The London Missionary Society, known to the Samoans as the Tahitian church. claims some 28,000 members throughout the whole group.
There are two other mission, which though possessing much fewer adherents than the London Mission, have yet played a not unimportant part in the civilisation of the group. The Wesleyan Mission (the Methodist Missionary Society of Australasia) today numbers nearly six thousand members, and the Roman Catholic Mission (now controlled by the Société de Marie) slightly more. The Wesleyan Mission, early established in Tonga, and known to the Samoans as the Tongan church, was, as we have seen, the first to gain converts in Samoa. As a mission they commenced work in 1835 and in 1839 they claimed some 13.000 adherents. The withdrawal in that year, however, of the agents of the Society lost its church many members and much local advantage denominationally. In 1857 the was resumed. No record of the work of this mission is complete which fails to make mention of Dr. George Brown, late president of the Methodist Church of Australasia, who was appointed to Samoa in 1860 and spent fourteen years there in mission work, and who ended in 1917 a life of long activity in southern seas.
The Catholic Mission, known to the Samoans as the Church of the Pope, commenced its Work in Samoa about the year 1845, and is today firmly established throughout the whole group. One of its most famous adherents was the great Mataafa. In 1905, the construction of a beautiful cathedral in Apia, which had occupied over twenty years, was finished. The building is a landmark of white purity, and the sweetness of its bells will be remembered by all who have lived in Apia. The mission now controls numerous schools in Apia and elsewhere and an institution for instruction in tropical agriculture at Moamoa, three miles or so inland of the little capital.
Two further missions came later. The Mormon Mission (the Church of Latter-Day Saints) established itself in 1885 and is doing good educative work on Tutuila and Upolu. The Church of Seventh-Day Adventists came to the group in 1890, for a time confining itself to medical work. Owing to sickness among the missioners this had to he given up. In 1908 a fresh start was made, and the mission now possesses a good church and a school, both near Apia.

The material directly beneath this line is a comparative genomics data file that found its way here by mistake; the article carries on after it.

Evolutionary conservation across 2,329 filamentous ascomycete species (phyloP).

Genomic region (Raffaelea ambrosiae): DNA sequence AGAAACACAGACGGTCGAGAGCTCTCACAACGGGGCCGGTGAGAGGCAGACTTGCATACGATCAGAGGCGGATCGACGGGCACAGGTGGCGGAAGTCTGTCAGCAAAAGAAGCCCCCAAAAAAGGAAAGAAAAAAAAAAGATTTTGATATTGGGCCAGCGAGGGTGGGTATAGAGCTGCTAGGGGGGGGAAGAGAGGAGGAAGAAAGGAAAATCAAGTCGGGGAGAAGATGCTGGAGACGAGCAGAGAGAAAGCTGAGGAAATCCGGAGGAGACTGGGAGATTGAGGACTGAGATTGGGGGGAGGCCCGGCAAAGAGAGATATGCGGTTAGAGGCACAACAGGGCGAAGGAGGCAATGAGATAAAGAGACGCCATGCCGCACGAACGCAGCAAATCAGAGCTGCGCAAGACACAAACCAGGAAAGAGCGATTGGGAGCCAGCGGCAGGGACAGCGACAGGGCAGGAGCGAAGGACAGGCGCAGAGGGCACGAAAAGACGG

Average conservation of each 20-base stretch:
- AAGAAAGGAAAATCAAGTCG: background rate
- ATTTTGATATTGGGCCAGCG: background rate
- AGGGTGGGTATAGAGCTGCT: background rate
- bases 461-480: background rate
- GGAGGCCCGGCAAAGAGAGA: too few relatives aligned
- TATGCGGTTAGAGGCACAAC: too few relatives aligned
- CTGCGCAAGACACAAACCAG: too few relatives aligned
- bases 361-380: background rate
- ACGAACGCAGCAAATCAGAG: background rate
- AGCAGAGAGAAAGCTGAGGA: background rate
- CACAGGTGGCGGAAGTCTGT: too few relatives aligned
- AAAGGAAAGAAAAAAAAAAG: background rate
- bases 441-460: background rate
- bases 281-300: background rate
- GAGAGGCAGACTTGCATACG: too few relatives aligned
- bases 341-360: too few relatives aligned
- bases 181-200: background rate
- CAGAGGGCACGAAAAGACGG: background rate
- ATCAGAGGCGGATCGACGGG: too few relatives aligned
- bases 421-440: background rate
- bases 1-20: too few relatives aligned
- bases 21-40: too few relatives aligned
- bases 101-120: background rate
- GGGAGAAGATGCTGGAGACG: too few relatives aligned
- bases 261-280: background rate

The foregoing chapter is merely an indication from an historical standpoint of the important and useful work missionaries have done in Samoa. The civilisation of the group was originally directly due to them. "At present,” says John Williams, writing in 1837, “the Samoan islanders have nothing to dispose of but a little cinet, and small quantities of tortoise-shell. In a few years, however, should our labours be successful, they will be taught to prepare hundreds of tons of cocoanut oil, and large quantities of arrow-root. annually; to manufacture sugar; to cultivate their land; and to supply our shipping with provisions. Thus, wherever the Missionary goes, new channels are cut for the streams of commerce; and to me it is most surprising that any individual at all interested in the commercial prosperity of his country can be otherwise than a warm friend to the Missionary cause." The outlook of Williams has been justified. The missionaries were the pioneers in all native matters. In later days their influence with the natives has been enormous. They first reduced the spoken Samoan language to writing, and arranged its syntax they taught the Samoans how to read and write their own language and gave to them a basis of literature in the translated English Bible - the native knowledge of which puts a government official completely to shame. They have preserved and sweetened in very great measure native ways of life and health. Almost the whole of the native education, even today, is received at their hands. Curiously enough their chief opposition and no small disparagement came from white residents. This depreciation has found its way into the minds of too many people outside; such absurd accounts of Samoa as that of a certain noble earl in the 'seventies have done much to increase it. The writer after no little research takes upon himself to say that nearly all this opprobrium has so far as Samoa is concerned been undeserved. It is true that the Samoans contribute large sums for missionary purposes, that many Samoans are sent as missionaries to other islands, that a considerable amount of the Samoan contribution is expended outside the group. But who is the poorer? Not the trader who thereby receives increased supplies of native copra; and not the native who but healthily adds to his not over-charged activity. The white residents of the group long paraded themselves as a species of remarkable daredevils living as a Bohemian handful amid thousands of naked savages, and cheap novels added their contribution to the tale. Nothing could hare been more absurd or further from the truth. From the 'thirties the white residents among the natives of this group were safer and better looked after than most of their calibre in large European cities, and the persons who made it possible for many of them to carry on their businesses of beggar-my-neighbour were undoubtedly those whom they persistently endeavoured to disparage. Happily most of this nonsense has long since passed away.